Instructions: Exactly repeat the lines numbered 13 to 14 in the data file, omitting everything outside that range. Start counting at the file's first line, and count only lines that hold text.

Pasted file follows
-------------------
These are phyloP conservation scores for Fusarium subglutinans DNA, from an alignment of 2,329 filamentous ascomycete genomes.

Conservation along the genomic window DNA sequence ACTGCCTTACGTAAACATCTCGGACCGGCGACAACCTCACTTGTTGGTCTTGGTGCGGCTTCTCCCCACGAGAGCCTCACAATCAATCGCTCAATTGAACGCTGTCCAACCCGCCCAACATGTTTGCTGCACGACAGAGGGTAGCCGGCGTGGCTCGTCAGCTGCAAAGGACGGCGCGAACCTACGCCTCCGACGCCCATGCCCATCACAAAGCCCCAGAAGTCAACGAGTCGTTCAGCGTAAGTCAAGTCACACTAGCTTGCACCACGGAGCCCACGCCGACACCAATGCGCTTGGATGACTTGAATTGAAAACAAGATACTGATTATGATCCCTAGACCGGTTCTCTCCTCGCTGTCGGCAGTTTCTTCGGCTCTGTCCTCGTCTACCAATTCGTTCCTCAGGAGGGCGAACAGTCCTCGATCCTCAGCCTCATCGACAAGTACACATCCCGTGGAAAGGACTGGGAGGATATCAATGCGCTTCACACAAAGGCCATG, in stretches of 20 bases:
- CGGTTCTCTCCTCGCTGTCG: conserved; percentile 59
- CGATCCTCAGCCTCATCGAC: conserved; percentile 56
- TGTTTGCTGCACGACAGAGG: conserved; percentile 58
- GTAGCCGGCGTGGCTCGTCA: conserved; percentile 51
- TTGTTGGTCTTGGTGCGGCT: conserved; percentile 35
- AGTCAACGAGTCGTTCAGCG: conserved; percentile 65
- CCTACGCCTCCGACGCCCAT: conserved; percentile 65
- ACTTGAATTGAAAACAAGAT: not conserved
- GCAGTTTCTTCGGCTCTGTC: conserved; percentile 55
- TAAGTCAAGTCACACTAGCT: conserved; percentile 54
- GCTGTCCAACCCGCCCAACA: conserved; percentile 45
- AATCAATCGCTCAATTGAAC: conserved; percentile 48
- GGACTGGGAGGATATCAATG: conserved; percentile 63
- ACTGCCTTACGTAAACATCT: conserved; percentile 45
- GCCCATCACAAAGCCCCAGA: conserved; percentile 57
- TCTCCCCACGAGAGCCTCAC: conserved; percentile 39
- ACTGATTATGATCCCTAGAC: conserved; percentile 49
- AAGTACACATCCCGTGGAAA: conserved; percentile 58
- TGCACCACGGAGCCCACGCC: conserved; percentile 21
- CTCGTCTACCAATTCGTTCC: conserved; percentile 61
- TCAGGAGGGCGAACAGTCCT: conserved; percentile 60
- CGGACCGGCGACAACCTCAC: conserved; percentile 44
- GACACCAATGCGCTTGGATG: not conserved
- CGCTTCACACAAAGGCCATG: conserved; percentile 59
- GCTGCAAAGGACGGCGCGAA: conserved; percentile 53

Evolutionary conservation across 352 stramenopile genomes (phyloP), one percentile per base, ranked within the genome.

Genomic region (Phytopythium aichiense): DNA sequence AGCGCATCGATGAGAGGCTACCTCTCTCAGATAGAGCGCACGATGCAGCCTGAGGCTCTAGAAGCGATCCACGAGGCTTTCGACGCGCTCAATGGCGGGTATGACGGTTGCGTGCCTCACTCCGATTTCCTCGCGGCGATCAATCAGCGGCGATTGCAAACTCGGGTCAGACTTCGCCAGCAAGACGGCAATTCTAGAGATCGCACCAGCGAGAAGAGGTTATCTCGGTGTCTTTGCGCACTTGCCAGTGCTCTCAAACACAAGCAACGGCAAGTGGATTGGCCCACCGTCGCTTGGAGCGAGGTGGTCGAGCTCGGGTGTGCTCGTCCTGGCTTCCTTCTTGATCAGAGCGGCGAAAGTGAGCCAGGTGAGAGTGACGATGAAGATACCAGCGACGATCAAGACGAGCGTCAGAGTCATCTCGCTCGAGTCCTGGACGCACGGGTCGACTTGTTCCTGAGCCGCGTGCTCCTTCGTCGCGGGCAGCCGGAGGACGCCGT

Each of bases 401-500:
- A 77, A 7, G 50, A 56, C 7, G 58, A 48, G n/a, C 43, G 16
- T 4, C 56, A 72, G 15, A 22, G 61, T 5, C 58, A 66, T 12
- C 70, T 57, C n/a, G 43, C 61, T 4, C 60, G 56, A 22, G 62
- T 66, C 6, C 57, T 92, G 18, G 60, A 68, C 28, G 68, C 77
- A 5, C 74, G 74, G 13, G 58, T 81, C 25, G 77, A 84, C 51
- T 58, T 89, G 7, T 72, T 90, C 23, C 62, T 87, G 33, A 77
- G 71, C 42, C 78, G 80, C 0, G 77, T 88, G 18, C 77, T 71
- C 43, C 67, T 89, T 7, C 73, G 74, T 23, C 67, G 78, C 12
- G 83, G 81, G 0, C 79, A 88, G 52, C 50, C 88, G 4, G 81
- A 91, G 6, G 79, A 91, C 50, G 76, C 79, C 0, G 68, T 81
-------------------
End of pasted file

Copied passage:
- GCTGTCCAACCCGCCCAACA: conserved; percentile 45
- AATCAATCGCTCAATTGAAC: conserved; percentile 48